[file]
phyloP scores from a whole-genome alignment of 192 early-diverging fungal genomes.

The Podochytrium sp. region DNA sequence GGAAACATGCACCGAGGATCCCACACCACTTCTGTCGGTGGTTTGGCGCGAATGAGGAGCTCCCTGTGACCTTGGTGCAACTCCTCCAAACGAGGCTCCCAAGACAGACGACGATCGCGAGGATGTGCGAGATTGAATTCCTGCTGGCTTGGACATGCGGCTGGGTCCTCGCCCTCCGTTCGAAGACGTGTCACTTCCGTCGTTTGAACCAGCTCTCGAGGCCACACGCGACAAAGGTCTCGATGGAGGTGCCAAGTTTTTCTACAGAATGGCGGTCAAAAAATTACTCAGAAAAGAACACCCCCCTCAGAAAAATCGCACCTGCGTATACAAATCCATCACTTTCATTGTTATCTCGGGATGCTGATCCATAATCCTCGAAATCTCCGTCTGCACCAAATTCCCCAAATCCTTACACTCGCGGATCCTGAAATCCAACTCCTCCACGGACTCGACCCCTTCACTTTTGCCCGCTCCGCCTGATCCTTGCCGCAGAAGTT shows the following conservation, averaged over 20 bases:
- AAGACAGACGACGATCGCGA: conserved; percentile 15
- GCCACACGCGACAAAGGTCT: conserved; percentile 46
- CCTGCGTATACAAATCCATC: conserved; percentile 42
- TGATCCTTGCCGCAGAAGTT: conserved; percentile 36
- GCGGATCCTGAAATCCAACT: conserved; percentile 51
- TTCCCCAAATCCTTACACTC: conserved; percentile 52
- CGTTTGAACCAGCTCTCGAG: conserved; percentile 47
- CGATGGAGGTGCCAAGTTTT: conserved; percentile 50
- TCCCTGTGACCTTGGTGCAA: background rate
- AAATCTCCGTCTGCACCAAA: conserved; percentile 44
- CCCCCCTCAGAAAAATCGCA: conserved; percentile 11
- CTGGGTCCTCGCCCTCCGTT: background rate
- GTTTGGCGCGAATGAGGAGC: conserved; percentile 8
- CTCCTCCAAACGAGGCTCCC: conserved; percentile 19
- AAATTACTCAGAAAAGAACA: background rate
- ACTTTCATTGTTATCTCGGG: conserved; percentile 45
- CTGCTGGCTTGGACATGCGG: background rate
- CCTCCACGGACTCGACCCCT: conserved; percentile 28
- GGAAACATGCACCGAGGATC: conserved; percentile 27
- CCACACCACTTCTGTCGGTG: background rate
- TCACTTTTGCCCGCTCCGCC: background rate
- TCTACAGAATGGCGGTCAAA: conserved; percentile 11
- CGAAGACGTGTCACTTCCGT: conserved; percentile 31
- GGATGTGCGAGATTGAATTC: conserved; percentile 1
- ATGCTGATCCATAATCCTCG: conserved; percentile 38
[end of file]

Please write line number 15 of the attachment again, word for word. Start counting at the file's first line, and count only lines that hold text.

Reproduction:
- GTTTGGCGCGAATGAGGAGC: conserved; percentile 8